A while back I reported on Erol Alkan's upcoming mix CD. Two discs, one called A Bugged Out Mix by Erol Alkan, and the other disc being A Bugged In Selection With Erol Alkan. The release date is going to be April 25 in Europe. According to CD Universe, it may actually get a US release in May. Here is an E-card dedicated to the album with a funky disco-rockin' groove playing on it. Woo Hoo!

The tracklistings are on the E-card and it looks good! On Bugged Out..., the big news is the inclusion of his edit of Josh Wink's "Higher State of Consciousness" with The Rapture's "House of Jealous Lovers" (this song goes off spectacularly when dropped in a sweaty club), some Soulwax and some Goldfrapp. On Bugged In.., there is a "remix" of Spacemen 3's "Big City," an Ulrich Schnauss remix of Justin Robertson's "Love Movement," a Nirvana song called "Rainbow Chaser" (I am sure someone knows where that is from), M83's "Birds," and some Clinic. If I was a betting man (which Texas Hold 'Em is turning me into), I would predict this is one of the bigger releases of the year for the MMM soundsystem. Erol became a member of the selector pantheon while I lived in England in the fall of 2003. Unfortunately he doesn't come to the US much - he would be a killer at the Tribeca Grand on a Saturday night now that the Fixed party is picking up steam.

EDIT: You can sample the tracks on there too and the Spacemen 3 is sounds very cool - I don't know the original but I imagine this is a bit more rawkish than it.

Tuesday, April 12, 2005

Half of the Dandy Warhols (Courtney and Brent) @ Rothko

While it is sometimes a love/hate thing with Dandy Warhols for me, the truth is that they didn't lie when they said "Dandy's rule, ok." Too much excellent music. When I heard that Brent and Courtney would be playing a show at Rothko tonight to celebrate the release of DiG! on DVD, well, it was hard to say no. Free show and free Heineken too (I had received an email indicating a Heineken open bar but I got no link to it), well that just sealed the deal.

Peephole and I got there in time to see Hopewell. They were good I guess. I dunno, the more music I hear the less I can digest - I can't really handle hearing music live that I don't know at the moment. I think it might be another sign I am getting old. Their sound was big and anthemic but their lead singer, who apparently is a one time member of Mercury Rev, sounds quite a bit like Mercury Rev's lead singer, Jonathan Donohue.

Brent and Courtney played next. They started with a cover of something old but no idea what. Only played "We Used to be Friends" and "You Were the Last High" of their own, then two Beatles songs "8 Days a Week" and "All My Loving," then appropriately closed with covers of two Brian Jonestown Masscare songs which I think (but I am not certain by any means) were, "Stars" and "Fucker" (someone correct me if they know otherwise). It was just the two guys with acoustic guitars - impressed to see Brent come out from behind the kit and play the guitar (and even offer a couple of understated harmonies too). Probably because they were acoustic songs in part, but Courtney breathed songs rather than sang them - I am not sure if chanteur is commonly used to describe a male singer, but it seemed appropriate tonight. Peephole has a friend that was hit on by Courtney once and got his number at a bar - tonight she reiterated that her friend was a fool.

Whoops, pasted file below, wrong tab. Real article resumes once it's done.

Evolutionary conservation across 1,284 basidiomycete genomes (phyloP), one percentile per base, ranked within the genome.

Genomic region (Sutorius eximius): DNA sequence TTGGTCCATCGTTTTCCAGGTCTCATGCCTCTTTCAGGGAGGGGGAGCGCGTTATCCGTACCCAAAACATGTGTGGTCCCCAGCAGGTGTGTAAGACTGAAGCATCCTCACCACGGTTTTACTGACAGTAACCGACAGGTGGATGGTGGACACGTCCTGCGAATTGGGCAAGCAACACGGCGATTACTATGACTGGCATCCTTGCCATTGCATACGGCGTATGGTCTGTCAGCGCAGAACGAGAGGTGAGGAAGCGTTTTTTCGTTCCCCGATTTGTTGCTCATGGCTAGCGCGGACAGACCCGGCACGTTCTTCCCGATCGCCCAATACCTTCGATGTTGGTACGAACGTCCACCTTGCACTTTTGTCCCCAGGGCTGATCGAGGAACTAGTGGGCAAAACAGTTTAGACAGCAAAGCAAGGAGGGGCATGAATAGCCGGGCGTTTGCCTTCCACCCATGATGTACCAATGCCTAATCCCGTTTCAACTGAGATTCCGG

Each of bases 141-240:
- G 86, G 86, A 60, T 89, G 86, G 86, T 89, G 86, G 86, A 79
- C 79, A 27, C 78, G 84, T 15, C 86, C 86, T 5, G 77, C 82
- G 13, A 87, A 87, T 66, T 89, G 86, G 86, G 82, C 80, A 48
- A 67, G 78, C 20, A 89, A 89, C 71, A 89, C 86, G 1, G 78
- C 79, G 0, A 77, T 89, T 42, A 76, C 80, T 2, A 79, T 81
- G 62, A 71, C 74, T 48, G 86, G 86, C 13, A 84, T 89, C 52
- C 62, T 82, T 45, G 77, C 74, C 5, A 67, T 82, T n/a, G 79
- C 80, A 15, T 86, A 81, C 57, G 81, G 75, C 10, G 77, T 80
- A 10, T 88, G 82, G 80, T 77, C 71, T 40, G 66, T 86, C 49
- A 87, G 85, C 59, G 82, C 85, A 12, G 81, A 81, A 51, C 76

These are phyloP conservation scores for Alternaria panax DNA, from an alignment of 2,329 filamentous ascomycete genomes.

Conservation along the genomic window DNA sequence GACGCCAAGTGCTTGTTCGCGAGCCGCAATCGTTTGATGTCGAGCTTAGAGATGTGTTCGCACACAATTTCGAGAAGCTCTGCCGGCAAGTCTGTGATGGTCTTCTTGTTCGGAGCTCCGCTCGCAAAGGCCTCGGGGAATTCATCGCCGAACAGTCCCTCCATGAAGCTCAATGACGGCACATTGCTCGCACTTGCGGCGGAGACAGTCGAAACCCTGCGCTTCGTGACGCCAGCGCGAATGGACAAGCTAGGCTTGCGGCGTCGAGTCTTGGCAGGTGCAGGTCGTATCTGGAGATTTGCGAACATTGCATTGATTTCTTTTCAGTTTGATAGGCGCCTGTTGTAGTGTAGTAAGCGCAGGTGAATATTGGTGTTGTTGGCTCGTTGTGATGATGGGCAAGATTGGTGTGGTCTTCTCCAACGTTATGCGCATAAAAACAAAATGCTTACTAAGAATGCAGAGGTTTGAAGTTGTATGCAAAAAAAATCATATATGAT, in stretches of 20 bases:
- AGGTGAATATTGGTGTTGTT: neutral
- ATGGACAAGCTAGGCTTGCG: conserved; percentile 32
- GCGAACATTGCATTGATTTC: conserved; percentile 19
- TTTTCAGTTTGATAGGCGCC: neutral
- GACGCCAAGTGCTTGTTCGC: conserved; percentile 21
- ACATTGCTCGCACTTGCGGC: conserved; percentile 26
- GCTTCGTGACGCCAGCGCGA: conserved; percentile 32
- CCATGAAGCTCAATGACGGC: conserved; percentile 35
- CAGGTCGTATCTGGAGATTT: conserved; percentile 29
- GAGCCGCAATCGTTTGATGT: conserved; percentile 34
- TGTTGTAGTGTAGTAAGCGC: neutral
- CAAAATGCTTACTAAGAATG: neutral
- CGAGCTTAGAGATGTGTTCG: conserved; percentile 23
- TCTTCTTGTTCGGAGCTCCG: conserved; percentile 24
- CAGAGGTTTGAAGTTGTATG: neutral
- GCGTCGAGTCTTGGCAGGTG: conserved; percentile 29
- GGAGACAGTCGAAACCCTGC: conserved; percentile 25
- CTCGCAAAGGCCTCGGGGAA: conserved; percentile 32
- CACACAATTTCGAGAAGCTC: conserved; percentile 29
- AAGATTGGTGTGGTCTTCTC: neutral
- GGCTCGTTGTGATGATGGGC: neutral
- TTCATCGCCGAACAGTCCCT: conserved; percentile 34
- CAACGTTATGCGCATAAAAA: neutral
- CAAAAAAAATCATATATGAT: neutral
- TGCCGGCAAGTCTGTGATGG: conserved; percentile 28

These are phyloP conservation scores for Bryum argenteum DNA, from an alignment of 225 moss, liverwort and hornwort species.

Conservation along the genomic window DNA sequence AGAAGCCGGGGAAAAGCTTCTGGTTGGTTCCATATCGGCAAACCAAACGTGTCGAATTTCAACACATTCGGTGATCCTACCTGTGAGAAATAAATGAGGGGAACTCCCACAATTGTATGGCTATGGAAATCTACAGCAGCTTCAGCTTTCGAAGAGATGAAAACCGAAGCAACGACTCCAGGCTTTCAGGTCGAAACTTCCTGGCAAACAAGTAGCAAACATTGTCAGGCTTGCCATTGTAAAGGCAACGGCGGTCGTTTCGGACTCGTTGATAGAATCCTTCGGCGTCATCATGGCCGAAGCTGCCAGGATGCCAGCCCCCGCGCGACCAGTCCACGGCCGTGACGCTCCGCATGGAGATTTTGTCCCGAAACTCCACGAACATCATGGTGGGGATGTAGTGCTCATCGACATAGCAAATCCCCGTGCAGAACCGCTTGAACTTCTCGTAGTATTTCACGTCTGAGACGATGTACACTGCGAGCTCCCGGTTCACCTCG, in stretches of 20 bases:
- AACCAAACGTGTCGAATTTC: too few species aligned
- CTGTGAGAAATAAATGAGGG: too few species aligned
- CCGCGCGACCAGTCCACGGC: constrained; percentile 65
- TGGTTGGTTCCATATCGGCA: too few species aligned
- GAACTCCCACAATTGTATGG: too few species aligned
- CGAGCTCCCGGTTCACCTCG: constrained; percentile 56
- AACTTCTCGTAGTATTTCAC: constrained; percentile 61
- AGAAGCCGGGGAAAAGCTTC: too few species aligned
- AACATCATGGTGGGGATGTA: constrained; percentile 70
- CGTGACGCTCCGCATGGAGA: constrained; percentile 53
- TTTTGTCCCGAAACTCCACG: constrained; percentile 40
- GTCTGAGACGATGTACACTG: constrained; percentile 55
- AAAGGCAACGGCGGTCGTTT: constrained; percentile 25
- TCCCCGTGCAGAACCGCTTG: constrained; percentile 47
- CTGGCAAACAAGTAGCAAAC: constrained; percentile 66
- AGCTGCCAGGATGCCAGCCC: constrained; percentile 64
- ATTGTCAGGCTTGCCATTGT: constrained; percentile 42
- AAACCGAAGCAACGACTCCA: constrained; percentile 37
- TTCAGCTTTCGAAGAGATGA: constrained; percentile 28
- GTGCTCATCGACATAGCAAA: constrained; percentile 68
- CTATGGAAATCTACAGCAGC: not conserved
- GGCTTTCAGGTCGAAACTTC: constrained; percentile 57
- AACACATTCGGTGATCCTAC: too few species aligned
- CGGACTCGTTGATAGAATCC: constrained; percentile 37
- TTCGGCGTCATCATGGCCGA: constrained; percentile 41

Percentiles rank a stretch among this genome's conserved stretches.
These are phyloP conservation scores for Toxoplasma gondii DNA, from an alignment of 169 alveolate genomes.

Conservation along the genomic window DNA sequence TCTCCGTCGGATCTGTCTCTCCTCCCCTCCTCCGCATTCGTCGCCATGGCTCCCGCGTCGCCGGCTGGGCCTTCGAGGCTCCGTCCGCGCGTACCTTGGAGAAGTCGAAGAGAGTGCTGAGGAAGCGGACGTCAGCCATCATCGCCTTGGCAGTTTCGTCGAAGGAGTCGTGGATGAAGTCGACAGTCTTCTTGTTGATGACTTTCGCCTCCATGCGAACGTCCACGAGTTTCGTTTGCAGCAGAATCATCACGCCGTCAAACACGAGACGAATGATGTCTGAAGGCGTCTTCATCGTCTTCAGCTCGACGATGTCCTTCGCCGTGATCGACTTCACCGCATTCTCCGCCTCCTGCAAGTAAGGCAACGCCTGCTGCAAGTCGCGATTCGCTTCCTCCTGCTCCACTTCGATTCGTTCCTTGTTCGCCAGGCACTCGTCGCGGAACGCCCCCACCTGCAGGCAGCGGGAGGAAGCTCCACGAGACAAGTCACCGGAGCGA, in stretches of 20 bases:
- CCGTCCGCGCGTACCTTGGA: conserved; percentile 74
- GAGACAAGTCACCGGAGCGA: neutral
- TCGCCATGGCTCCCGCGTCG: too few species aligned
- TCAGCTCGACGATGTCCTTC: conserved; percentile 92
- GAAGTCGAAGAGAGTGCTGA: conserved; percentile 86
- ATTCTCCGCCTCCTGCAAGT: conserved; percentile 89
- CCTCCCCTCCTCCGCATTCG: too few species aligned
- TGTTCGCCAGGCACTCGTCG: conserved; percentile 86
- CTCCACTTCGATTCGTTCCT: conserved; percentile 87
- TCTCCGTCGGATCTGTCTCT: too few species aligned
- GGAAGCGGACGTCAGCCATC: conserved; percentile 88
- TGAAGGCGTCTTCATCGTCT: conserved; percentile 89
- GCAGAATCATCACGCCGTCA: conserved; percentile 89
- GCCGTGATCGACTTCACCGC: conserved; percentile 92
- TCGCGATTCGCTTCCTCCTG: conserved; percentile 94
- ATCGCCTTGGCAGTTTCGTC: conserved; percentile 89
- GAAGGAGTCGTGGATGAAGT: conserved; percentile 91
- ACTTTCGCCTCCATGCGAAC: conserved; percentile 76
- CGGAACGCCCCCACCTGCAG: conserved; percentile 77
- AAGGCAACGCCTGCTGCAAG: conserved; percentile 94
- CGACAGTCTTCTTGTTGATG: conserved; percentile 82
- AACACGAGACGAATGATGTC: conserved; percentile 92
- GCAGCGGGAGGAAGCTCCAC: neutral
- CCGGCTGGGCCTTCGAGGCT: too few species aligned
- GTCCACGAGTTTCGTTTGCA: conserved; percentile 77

I have to note a couple of things. First, a bad thing: the crowd was horrible. Yes, this was a record release party at a crappy venue so I wasn't expecting much, but two guys are on stage with acoustic guitars and a good chunk of the crowd talked their way through the show. I am convcinced that the 7th layer of hell will be full of "industry" people. The upside of a "concert" full of indifferent label people and Spin Magazine interns was that it was very easy to get up to the stage. Second, a great thing: I talked to Brent after the show and this is how it transpired:

MMM: Brent, the first song you played, was it a new song?
Brent: I don't remember dude (Peephole later said it was an old song, but didn't remember what).
MMM: Are you guys touring this summer for the new album?
Brent: Dude, I hope so, but I'll be honest, I don't even know what I am doing tomorrow, but if I could I would go on the road tomorrow.
MMM: Any chance you guys will go back to Benicassim?
Brent: That place was amazing - Courtney and I still have our wristbands from it (he shows us his wristband - we also saw Courtney's later on).

So there you have it, another member of a great band that has played Benicassim has confessed an undying love for the great festival (here is another one).

In the end, after paying for subway transportation and one beer after the open bar ended to see half of the Dandy Warhols play a few acoustic numbers was very good value.

The Men Machines

Brooklyn Vegan recently reported, after presumably dilligently checking the Kraftwerk site for a while, that they had scheduled a US tour with a June 1st date at the Hammerstein Ballroom. That show goes on sale at 11 on Friday the 15th (so don't be at the post office sending out your tax returns then).

I saw them in Benicassim last summer. I won't gush about the festival but I'll quickly gush about their show - it's crazy! 4 50something German men standing motionlessly in a row in front of laptops while an oversized sharp as shit LCD sceen behind them displays some cool visuals, man. Sure it's a silly and highly conceptual bordering on pretenious - but it's really awesome and only old Teutonics who have been doing it for 30 years could get away with it. They focused heavily on the Tour de France Soundtrack and plenty of big hits thrown in as well ("Trans Europe Express," "The Man Machine," "The Robots"). All you suckas can fight for your floor seats, I will be (hopefully) on the 1st mezzanine because this is a show for sitting - though these days more and more shows are feeling like that for me (why would you want to stand during a Chemical Brothers concert?)